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Benedict Arnold, Part Two

It was more than Arnold's pride that was wounded, it was also his pocketbook. The Continental Congress decided that Arnold owed it thousands of pounds--hundreds of thousands of dollars in today's currency--for expenses as part of his invasion of Canada. Arnold countered that the Continental Congress owed him money for his personal costs on the campaign and other wages it never paid him. Like Church, Arnold now had a financial reason to spy for the British.

It just so happened that the Continental Army offered Arnold the job of commanding its garrison at West Point, the site of the U.S. Military Academy today. West Point was a crucial defensive position for the Americans. From West Point, the Americans could stop the British navy from sailing up the Hudson River and cutting New England off from the rest of the colonies. So, West Point was a valuable prize for the British. Arnold decided to make his own bargain: he would surrender West Point to the British for £ 20,000.

But the whole plan fell apart when Arnold met John André, his "handler" (the person who recruits and meets with a spy). André was captured by American militia after his meeting with Arnold. Benjamin Tallmadge, the officer in charge of the Continental Army's intelligence work, interrogated André. Tallmadge uncovered Arnold's treachery, but by that time, Arnold escaped to British-held New York. George Washington wrote to the British commander, Sir Henry Clinton, offering to exchange André for Arnold, but Clinton refused. Clinton provided a lesson for all countries that recruit spies: If Clinton had returned Arnold, then no one would have trusted the British enough to spy for them. Although Arnold escaped, the capture of André must have been some satisfaction to Tallmadge, who was a classmate of Hale's at Yale. The Continental Army hanged André for spying just as the British hanged Hale.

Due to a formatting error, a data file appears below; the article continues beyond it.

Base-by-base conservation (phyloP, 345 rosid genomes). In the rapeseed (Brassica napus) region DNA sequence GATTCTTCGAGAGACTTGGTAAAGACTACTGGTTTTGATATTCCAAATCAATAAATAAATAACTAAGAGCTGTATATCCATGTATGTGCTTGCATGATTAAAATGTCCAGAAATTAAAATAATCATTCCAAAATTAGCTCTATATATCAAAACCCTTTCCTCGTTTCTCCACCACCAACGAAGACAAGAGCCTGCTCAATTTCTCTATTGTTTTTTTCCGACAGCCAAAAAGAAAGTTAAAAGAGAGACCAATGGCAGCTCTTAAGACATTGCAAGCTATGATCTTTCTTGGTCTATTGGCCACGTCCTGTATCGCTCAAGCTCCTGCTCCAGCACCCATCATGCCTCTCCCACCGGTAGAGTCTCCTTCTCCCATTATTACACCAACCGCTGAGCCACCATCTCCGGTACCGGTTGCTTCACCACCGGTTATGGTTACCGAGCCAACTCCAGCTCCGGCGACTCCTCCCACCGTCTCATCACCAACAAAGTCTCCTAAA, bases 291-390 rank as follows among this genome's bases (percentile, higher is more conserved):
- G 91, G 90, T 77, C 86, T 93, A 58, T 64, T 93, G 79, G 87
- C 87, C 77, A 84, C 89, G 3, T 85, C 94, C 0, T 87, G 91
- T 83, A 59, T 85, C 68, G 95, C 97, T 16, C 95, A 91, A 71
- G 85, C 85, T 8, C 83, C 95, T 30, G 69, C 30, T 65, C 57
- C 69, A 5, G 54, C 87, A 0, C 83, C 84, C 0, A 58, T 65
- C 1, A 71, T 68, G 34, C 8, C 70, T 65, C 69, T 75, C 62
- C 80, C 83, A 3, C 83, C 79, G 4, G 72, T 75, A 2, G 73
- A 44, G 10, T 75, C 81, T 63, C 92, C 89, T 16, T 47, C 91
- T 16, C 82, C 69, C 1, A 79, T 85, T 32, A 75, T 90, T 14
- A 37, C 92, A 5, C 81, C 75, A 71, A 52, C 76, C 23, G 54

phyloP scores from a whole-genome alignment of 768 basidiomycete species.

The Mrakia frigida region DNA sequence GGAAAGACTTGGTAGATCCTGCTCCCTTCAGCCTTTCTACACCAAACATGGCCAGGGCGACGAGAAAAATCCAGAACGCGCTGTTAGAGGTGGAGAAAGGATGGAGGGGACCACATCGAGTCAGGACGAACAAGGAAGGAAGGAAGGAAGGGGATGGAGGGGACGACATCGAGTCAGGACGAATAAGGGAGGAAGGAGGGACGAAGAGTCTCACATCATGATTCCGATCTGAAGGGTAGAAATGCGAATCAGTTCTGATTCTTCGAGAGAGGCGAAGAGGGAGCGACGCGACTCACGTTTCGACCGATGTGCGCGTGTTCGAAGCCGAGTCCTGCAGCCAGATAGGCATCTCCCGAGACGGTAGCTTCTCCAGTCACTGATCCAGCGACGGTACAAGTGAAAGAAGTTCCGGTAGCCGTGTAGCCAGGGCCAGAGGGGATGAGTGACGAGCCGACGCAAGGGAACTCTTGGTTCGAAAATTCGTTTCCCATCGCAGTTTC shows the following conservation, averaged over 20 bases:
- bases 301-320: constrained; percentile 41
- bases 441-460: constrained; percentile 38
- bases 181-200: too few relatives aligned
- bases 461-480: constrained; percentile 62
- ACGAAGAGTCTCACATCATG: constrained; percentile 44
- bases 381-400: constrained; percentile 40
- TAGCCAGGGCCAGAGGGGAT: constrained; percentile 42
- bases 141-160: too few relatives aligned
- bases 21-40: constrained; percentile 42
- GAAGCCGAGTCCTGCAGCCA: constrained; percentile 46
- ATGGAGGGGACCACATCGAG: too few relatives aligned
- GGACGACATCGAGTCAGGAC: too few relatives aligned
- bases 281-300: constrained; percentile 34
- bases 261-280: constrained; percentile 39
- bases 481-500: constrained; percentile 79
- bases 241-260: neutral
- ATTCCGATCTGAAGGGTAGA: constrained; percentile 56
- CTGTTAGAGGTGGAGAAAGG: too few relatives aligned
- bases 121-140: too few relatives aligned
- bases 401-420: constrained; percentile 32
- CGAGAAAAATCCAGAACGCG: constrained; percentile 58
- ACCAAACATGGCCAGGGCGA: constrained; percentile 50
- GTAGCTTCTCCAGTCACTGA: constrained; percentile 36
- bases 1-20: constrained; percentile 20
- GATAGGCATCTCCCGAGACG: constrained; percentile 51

Arnold became an officer in the British Army and received a small reward for his services although the plan to surrender of West Point failed. Arnold also learned a hard lesson many spies do. Just as Hale's fellow officers warned him not to become a spy, British officers thought Arnold was dishonorable. His reputation for treachery also accompanied him to England where the public also looked down on Arnold. The same thing later happened to Kim Philby, who spied on his native Britain for the Soviet Union.

Hale and Arnold provided perfect contrasts. But they both showed that the United States had a lot of work to do in intelligence. Fortunately, the Commander-in-Chief of the Continental Army, George Washington, was a quick study and keen intelligence officer. He soon became the Spymaster-in-Chief and would later use the lessons he learned in the Revolutionary War as the first President of the United States.

Self-portrait of John André that he sketched the night before his execution

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